Speaking of land claims, Angela Riley at UCLA has a new paper out, called “Native American Lands and the Supreme Court.” It’s short and readable and provides, I think, a nice explanation of how the federal trust responsibility arose out of the creation of a literal trust in land—a split between equitable title (held by the tribes) and legal title (held by the federal government) in Johnson v. M’Intosh. Riley then documents the various ways the federal government’s breach of its fiduciary duty as trustee has been both abetted and resisted by the Court. (But mostly abetted.) Interesting reading.


The Interior Department has recently solicited public comment on a proposal to extend federal recognition to the Native Hawaiian community. Federal recognition is the primary mechanism, in American law, by which native peoples interact with the federal and state governments as sovereigns, enforce their own laws, receive federal support under the trust responsibility, and fend off encroachments on their territory. That makes it potentially useful to Native Hawaiians; who could regain a measure of sovereignty (i.e., self-government) after having had their kingdom effectively stolen by American agricultural barons a century ago. That seems positive.

On the other hand, Randall Akee writes at the Hawaii Independent that recognition needs to be driven by Native Hawaiians, not by state and federal interests:

[T]here has been strong support by at least the last two Governors of the State of Hawaii for Federal recognition of Native Hawaiians. These actions are curious, as it is not at all common for State officials to drive the recognition process for American Indian nations . . . . [On the other hand, t]he Alaska Native Land Claims Settlement Act (ANCSA) of 1971 was driven by officials of the State of Alaska, in a concerted effort that achieved the extinguishment of Alaska Native land claims and hunting and gathering rights for a cash settlement. ANCSA cleared the way for the Alaska oil pipeline construction across indigenous peoples’ lands and allowed for further oil exploration. These efforts clearly benefited the State of Alaska and its economic development prospects.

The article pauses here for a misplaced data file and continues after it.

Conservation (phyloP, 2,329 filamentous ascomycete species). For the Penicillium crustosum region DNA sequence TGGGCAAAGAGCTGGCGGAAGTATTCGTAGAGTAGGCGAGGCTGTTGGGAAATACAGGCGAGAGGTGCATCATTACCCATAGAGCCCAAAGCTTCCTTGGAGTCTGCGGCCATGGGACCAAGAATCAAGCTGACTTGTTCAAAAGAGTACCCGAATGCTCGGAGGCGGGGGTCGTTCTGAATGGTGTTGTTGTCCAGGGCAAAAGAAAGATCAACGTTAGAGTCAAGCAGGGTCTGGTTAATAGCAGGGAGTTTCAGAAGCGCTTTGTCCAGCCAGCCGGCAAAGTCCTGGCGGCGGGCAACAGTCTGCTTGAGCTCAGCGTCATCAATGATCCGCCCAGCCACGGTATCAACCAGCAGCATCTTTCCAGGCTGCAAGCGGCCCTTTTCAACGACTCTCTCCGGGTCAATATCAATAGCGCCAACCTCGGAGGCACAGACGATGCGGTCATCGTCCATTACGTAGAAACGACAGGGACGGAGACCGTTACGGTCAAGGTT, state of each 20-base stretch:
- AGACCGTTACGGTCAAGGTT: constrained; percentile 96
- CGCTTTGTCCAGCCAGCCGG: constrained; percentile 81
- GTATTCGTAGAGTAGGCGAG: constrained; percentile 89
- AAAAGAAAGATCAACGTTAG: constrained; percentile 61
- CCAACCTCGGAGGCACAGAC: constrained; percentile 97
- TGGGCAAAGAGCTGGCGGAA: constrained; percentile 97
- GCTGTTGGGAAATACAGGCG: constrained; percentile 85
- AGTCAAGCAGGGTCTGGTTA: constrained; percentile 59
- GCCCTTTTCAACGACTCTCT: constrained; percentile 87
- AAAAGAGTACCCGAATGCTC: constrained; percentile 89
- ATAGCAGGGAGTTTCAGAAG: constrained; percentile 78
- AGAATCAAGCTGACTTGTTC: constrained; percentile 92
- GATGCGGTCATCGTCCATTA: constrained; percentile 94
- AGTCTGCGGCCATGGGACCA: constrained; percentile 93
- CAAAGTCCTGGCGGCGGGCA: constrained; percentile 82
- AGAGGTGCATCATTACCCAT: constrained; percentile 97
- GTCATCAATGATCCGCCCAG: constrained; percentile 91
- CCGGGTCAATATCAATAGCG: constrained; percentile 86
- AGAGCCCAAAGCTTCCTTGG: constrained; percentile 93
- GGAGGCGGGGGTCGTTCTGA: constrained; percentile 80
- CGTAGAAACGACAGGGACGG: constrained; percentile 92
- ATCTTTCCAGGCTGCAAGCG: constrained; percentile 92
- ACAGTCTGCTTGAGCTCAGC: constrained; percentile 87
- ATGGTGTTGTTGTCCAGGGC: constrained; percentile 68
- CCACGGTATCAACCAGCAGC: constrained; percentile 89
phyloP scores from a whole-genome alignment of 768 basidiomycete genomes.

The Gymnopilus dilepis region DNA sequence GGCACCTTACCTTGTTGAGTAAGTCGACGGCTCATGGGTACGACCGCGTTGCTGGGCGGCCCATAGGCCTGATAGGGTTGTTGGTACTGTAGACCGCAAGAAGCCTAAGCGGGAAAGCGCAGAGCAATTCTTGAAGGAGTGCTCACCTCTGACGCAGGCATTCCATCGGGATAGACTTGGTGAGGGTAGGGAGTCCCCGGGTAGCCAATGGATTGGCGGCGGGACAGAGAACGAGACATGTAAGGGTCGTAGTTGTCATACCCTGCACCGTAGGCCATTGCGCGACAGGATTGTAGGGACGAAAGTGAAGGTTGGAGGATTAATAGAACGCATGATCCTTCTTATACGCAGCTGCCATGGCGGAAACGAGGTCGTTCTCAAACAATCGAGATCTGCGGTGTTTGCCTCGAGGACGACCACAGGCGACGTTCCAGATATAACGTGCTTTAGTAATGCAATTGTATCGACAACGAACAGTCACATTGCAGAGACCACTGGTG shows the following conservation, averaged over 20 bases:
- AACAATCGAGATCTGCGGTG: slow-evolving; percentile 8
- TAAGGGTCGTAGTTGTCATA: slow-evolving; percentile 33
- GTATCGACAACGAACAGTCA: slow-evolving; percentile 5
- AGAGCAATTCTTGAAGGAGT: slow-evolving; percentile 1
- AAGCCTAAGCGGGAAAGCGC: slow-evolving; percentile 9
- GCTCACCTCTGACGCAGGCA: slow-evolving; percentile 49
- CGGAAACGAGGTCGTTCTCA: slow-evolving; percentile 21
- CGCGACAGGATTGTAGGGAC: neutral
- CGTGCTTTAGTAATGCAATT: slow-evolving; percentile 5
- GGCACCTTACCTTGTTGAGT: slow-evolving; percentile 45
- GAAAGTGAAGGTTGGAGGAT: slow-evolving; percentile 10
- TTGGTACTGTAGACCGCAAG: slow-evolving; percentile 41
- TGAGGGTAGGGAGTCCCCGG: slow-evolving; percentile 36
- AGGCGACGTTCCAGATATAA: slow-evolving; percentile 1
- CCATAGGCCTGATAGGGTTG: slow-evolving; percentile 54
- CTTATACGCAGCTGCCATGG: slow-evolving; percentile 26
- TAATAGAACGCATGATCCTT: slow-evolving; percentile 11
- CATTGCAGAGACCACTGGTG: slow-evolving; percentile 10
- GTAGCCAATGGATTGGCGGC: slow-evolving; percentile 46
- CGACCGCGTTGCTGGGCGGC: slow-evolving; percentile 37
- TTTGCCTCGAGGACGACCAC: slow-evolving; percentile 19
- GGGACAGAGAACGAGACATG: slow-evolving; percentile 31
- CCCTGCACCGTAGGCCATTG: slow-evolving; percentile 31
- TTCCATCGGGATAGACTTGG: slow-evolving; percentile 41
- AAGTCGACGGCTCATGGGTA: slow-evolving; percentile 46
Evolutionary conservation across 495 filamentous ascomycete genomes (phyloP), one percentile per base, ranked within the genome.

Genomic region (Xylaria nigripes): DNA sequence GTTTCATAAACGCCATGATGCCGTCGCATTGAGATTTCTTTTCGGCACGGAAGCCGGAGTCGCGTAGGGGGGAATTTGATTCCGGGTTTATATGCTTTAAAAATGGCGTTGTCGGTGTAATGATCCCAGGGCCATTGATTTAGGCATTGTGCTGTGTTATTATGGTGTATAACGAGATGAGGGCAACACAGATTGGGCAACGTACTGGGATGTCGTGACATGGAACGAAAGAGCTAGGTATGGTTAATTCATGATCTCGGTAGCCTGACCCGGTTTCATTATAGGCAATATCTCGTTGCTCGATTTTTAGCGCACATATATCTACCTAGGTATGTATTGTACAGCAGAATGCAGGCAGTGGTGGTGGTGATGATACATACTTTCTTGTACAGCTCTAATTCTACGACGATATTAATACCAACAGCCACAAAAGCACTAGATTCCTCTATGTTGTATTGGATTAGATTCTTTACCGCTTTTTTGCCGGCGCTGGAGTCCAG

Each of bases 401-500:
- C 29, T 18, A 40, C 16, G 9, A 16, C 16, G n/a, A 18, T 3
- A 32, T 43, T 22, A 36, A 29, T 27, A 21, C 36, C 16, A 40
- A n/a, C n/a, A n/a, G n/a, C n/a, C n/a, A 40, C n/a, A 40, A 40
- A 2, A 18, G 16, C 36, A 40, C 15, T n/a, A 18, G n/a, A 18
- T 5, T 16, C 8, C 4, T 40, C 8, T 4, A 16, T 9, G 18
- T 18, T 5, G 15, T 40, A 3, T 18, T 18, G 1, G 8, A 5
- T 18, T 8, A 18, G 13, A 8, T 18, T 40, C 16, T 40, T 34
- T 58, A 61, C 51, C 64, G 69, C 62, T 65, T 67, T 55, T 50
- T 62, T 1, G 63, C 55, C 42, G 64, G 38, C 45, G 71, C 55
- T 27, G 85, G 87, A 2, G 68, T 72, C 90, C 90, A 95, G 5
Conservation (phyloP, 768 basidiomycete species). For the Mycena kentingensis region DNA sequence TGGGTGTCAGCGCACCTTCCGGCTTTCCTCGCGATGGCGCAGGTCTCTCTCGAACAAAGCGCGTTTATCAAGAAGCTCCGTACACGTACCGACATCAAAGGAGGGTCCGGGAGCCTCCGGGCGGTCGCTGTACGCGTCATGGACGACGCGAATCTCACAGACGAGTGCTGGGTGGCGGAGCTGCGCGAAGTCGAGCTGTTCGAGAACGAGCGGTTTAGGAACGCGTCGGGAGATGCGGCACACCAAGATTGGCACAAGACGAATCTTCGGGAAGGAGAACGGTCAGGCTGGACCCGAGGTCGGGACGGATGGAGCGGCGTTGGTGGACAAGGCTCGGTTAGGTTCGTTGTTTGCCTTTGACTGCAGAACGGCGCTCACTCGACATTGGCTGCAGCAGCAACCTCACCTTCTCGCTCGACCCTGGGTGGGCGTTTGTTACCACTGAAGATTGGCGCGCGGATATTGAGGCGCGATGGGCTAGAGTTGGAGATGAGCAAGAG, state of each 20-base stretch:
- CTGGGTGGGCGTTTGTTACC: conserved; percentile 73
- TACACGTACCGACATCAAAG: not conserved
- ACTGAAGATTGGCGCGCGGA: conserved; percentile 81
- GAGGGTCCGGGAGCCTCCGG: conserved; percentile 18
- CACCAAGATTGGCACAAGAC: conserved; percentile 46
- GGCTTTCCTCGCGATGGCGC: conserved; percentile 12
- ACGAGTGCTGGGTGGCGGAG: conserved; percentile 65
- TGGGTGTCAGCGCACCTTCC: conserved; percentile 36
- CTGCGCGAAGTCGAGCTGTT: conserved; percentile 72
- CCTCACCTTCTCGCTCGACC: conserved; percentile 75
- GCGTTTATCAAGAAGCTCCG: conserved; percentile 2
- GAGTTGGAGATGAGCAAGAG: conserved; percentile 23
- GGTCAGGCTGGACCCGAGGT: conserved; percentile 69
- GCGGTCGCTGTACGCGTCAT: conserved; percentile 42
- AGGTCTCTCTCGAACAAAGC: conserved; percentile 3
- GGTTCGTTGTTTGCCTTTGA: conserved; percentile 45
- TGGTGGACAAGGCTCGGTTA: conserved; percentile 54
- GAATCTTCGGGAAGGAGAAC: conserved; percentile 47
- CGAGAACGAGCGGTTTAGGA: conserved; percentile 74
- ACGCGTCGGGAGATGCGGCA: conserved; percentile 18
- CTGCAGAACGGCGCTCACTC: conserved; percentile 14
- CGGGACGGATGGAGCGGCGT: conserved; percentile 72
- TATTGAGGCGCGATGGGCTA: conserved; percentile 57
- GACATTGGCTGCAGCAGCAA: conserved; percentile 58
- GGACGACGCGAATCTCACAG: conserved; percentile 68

The extinguishment of Native Hawaiian and/or Hawaiian Kingdom land claims to the ceded lands which are held and administered by the State of Hawaii would clearly be in the best interests of the State of Hawaii . . . .

In order to move forward, we need to establish a process driven by the people—not State of Hawaii (or Federal) officials. A concerted effort must be made to design educational opportunities for the vast Native Hawaiian population in Hawaii and elsewhere about the numerous options and possibilities . . . .

The second step, once this education and input process is completed, would require addressing the issue of who should participate in the consensus-building process. Do Native Hawaiians want to use the antiquated roll system originally designed in the 19th Century by the US Federal government as a means to constrain the “authentic” American Indian population? Do Native Hawaiians want to use the foreign and divisive blood quantum system already imposed on some existing Native Hawaiians programs? Do Native Hawaiians want a return to traditional measures of community inclusion based on genealogical relationships? Or do Native Hawaiians want a return to the Kingdom of Hawaii processes of citizenship and naturalization?

NBC reports on similar sentiments being expressed at DOI hearings:

Mililani Trask, attorney and United Nations expert on indigenous people, said while most Hawaiians wanted federal recognition, the way the government was proceeding was unacceptable . . . .

“What you propose here is that the nation that overthrew our peoples and apologized for it without making reparations, that that nation would sit at the table and somehow fashion a procedure, hoping that in the future another true nation would somehow emerge. That will never happen.”


Finally, Indianz.com reports that the DOI has recently released a statement on bison management, emphasizing the need for co-management with tribes, who have historical, cultural, and economic interests in the revival of the bison herds. The full report is available here.